Wednesday October 18, 2006
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Section 2. The Congress shall assemble at least once in every year, and such meeting shall begin at noon on the 3d day of January, unless they shall by law appoint a different day.
The Congress often chooses the first Tuesday after January 1 to meet; but as January 3, 2007 falls on a Wednesday, it is likely they will decide that Constitutional suggestion is just fine.
I think it is very likely that we will not know whether Republicans or Democrats will organize the House until the vote for Speaker is taken sometime in the early afternoon of January 3, 2007.
As of today, the last three people this side of the planet formerly known as Pluto who think the GOP will maintain control of the Congress are Karl Rove, Mary Matalin and me.
Let us assume that one side or the other ends up with a three seat margin: The GOP holds its losses to 12 seats; or the Dems pick up 18 seats.
That assumes that every one of the 435 individual elections produce clear winners on election night.
Ain't gonna happen.
There will be a minimum of four and perhaps as many as 8 or 9 recounts. And because so much is at stake, every close election will be fought to the fourth corner of the last hanging chad of the final contested ballot.
In 1984 the recount of the election to determine a winner in southwest Indiana went well past the opening of Congress in 1985. Some years later, a recount in which I was involved, just west of St. Louis, went until just days before Christmas.
It is very possible that the number of recounts will exceed the margin either party has as we move through November and into December.
But wait! There's more!
Even after the recounts are resolved there might not be more than two or three seats separating the two parties.
If that is the case, then there will be heavy, heavy horse trading to get Members to switch parties.
Assume the GOP has a two-seat edge after all is said and done from election day and the recounts. The Democrats will go sifting through the small list of moderate Republicans and offer huge bounties to switch parties.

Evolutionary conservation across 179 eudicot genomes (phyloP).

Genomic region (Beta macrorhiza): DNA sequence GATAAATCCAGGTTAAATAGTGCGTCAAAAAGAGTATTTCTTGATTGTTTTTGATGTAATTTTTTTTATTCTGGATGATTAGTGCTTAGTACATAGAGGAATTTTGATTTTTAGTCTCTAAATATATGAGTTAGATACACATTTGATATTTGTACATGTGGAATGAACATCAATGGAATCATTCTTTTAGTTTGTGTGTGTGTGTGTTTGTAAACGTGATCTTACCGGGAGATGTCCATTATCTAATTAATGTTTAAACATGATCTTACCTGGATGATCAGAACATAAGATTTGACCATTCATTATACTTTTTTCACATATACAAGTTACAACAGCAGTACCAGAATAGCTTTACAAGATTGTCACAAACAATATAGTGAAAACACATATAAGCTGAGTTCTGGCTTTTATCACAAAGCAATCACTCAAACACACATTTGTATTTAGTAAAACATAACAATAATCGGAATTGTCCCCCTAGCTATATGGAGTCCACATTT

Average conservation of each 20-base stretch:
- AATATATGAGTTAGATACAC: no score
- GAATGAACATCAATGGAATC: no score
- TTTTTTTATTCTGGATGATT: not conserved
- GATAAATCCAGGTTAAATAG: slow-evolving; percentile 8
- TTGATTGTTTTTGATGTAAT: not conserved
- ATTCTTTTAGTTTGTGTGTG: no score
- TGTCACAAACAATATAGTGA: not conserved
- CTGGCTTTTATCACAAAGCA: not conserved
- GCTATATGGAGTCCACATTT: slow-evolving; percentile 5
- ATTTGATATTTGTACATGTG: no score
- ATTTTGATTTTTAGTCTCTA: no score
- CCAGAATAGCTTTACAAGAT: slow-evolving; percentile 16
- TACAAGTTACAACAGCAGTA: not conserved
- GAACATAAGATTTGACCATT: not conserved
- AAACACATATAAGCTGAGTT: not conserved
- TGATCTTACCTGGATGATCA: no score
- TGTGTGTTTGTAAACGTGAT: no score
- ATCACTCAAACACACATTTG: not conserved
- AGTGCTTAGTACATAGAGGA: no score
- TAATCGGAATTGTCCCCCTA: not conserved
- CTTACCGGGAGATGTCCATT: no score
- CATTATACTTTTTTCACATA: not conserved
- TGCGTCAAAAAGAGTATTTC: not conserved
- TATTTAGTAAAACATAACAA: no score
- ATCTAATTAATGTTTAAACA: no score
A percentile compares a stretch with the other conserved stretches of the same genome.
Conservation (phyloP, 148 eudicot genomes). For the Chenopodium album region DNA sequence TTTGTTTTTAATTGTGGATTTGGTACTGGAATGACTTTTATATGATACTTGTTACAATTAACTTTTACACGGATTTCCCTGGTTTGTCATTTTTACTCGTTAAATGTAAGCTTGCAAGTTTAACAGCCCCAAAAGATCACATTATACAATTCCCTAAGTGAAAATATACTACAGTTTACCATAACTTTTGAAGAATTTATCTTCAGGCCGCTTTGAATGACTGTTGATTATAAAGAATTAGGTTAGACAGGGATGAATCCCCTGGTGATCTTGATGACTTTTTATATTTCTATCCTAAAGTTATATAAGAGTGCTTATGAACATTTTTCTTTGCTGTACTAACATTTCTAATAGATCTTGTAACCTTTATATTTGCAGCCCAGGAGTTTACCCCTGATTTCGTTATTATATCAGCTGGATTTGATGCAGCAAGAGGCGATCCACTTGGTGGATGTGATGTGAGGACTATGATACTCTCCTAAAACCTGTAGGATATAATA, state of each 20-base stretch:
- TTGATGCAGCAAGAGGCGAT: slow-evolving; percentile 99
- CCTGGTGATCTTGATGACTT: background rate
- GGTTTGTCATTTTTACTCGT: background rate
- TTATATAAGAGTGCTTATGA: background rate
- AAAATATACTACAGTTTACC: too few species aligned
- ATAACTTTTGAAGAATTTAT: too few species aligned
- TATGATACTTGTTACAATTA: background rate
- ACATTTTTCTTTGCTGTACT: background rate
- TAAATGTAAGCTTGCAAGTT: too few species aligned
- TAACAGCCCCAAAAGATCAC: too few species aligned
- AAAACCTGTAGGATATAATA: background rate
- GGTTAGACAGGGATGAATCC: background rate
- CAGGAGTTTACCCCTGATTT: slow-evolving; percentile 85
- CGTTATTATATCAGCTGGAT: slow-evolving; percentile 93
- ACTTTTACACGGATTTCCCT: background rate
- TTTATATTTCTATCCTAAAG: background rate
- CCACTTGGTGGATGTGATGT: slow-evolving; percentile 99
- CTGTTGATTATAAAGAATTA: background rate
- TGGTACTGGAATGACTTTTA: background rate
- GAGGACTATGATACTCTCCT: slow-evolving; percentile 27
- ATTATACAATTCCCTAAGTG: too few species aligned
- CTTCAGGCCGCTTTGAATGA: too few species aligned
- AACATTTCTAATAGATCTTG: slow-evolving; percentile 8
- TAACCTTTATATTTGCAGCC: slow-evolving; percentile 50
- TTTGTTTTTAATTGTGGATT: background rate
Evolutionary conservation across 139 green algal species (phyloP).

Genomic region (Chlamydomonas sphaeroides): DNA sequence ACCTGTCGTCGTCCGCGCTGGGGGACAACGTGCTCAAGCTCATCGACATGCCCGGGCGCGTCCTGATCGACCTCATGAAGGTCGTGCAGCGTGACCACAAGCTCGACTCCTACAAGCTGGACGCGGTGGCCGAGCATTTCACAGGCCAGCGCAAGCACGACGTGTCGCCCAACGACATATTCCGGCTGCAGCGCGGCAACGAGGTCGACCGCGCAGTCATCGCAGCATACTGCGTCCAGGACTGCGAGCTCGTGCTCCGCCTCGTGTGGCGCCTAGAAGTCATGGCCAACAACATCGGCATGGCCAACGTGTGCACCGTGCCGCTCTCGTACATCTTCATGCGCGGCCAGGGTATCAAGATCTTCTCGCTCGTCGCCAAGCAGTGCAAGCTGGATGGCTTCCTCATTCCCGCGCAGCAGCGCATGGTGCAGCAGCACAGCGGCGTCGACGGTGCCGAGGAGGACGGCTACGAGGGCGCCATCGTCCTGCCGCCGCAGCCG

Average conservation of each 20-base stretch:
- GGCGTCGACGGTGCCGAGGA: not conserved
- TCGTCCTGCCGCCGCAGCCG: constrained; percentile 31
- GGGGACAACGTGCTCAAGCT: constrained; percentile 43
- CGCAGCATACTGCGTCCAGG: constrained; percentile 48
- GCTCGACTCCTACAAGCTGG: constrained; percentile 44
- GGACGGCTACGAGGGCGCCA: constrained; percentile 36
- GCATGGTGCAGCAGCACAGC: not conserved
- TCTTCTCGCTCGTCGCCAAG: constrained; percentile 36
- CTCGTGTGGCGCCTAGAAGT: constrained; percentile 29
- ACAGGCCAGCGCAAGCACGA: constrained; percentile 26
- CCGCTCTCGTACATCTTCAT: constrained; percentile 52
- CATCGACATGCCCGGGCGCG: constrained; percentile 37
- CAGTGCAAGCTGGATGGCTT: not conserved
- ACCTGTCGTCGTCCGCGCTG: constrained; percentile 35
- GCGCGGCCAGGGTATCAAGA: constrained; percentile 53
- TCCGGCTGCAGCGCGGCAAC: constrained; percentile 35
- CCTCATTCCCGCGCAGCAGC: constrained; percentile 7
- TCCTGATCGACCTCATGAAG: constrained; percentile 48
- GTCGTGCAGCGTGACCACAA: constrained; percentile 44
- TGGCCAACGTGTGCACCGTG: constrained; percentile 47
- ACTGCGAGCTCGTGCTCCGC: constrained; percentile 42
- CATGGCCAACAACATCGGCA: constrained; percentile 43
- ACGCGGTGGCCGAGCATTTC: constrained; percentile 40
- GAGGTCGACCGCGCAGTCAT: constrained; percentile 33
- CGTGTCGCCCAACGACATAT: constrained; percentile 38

Switching parties is accomplished by simply announcing you are now joining the other guys and walking across the aisle. The proof of the pudding on January 3 is whether one votes for the Republican or Democratic candidate for Speaker.
If I - as a Republican - were offered a serious committee post in return for voting for Nancy Pelosi (or whomever the Dems put up) for Speaker, I might consider it but I wouldn't, under any circumstances, announce it.
It is much more likely I would say something like:
"If my vote makes the difference, I'll come over to your side. But if the GOP looks like they're going to maintain control, I can't - and won't - become a pariah by voting for Pelosi in a losing cause."
Courageous acts of political heroism are most often exhibited by those who have announced their retirement.
Both sides may come to the floor on January 3 with a list of people who they believe will switch parties to put them in control of the House. Both sides will be dealing with Members who have - how to put this as gently as possible? - lied.
Clerk of the House will conduct the vote for Speaker which is an open vote - that is, each Member declares his or her choice.
That choice need not be either of the candidates nominated by the Republicans or Democrats. Any Member can vote for any citizen - Member of Congress or not. Indeed a Member need not vote for any candidate at all.
A Speaker must receive the majority of votes cast - not 218 votes, so it is likely a Speaker will be chosen on the first ballot.
The vote for Speaker might be the best political theater since Jimmy Stewart read from the phone book and C-SPAN might receive the highest ratings of the day.
On the Secret Decoder Ring page today: The Wikipedia entry for how the Speaker is elected - including some interesting historical elections; the definition of the word pariah, a Mullfoto and a Catchy Caption of the Day.
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